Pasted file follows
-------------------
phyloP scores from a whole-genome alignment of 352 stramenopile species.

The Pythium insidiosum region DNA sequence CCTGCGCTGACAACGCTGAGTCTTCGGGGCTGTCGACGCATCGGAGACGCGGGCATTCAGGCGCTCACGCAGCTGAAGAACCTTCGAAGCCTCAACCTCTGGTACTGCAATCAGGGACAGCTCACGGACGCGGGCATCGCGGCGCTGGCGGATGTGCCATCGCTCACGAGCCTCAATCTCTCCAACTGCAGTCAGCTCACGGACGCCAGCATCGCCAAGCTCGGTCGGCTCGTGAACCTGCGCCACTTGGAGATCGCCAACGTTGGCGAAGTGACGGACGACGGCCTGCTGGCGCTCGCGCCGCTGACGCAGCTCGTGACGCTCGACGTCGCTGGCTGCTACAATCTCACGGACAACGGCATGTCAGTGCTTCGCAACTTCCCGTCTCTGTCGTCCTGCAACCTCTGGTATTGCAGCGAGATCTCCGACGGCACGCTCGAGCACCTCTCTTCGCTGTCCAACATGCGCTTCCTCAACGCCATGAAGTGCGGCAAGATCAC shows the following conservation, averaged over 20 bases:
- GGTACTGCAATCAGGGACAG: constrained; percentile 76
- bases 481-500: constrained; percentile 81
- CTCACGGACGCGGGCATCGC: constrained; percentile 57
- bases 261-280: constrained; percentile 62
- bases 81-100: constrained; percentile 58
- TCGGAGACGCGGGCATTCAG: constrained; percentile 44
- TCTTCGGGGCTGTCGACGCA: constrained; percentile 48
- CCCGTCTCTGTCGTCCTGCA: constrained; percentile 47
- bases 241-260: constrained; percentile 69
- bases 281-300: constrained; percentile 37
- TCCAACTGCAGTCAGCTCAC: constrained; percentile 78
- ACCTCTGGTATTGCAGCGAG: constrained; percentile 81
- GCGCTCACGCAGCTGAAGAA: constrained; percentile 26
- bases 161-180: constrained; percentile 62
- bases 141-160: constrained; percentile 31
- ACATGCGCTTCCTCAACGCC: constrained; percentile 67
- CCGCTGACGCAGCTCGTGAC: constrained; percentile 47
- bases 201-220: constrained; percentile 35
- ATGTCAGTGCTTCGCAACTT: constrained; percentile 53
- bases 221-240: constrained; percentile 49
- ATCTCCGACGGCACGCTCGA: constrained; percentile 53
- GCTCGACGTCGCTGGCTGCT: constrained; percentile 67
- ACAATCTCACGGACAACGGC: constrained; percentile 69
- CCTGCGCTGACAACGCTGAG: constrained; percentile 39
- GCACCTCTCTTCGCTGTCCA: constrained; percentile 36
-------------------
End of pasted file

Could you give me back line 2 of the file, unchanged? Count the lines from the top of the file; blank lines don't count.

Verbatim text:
The Pythium insidiosum region DNA sequence CCTGCGCTGACAACGCTGAGTCTTCGGGGCTGTCGACGCATCGGAGACGCGGGCATTCAGGCGCTCACGCAGCTGAAGAACCTTCGAAGCCTCAACCTCTGGTACTGCAATCAGGGACAGCTCACGGACGCGGGCATCGCGGCGCTGGCGGATGTGCCATCGCTCACGAGCCTCAATCTCTCCAACTGCAGTCAGCTCACGGACGCCAGCATCGCCAAGCTCGGTCGGCTCGTGAACCTGCGCCACTTGGAGATCGCCAACGTTGGCGAAGTGACGGACGACGGCCTGCTGGCGCTCGCGCCGCTGACGCAGCTCGTGACGCTCGACGTCGCTGGCTGCTACAATCTCACGGACAACGGCATGTCAGTGCTTCGCAACTTCCCGTCTCTGTCGTCCTGCAACCTCTGGTATTGCAGCGAGATCTCCGACGGCACGCTCGAGCACCTCTCTTCGCTGTCCAACATGCGCTTCCTCAACGCCATGAAGTGCGGCAAGATCAC shows the following conservation, averaged over 20 bases: